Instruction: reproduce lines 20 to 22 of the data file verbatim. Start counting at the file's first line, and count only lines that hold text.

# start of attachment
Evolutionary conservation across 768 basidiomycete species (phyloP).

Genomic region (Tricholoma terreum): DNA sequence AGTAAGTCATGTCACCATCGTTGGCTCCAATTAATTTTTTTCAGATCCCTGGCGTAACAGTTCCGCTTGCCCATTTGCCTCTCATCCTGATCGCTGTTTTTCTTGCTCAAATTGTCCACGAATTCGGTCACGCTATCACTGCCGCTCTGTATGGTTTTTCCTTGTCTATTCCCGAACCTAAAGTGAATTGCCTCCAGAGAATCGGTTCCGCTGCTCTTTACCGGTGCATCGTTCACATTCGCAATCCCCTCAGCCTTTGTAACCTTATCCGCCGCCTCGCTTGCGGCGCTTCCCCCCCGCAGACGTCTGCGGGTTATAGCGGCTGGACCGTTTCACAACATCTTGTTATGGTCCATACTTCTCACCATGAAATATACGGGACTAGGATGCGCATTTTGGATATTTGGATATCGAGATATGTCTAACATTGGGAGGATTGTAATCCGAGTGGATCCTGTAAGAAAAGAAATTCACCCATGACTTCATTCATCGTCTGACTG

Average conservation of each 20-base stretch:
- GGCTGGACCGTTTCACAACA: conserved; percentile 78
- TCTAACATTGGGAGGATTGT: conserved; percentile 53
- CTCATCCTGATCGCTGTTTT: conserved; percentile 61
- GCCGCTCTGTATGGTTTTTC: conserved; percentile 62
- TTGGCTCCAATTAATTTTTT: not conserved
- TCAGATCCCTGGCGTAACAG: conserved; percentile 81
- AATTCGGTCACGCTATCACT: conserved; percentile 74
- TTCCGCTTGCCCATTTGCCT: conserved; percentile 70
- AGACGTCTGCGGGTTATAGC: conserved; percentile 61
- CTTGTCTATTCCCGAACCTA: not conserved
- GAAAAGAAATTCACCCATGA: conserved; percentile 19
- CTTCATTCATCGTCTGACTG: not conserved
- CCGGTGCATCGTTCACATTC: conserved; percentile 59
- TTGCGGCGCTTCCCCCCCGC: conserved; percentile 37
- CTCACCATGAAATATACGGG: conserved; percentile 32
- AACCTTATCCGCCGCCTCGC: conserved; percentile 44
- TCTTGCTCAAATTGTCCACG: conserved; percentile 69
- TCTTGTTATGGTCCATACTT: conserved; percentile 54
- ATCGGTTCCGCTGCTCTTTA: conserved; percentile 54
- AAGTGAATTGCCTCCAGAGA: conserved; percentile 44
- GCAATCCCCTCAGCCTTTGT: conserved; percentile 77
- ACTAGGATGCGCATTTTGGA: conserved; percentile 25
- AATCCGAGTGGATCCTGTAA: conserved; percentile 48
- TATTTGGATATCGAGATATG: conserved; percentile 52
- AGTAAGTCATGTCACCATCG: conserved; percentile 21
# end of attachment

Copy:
- TCTTGCTCAAATTGTCCACG: conserved; percentile 69
- TCTTGTTATGGTCCATACTT: conserved; percentile 54
- ATCGGTTCCGCTGCTCTTTA: conserved; percentile 54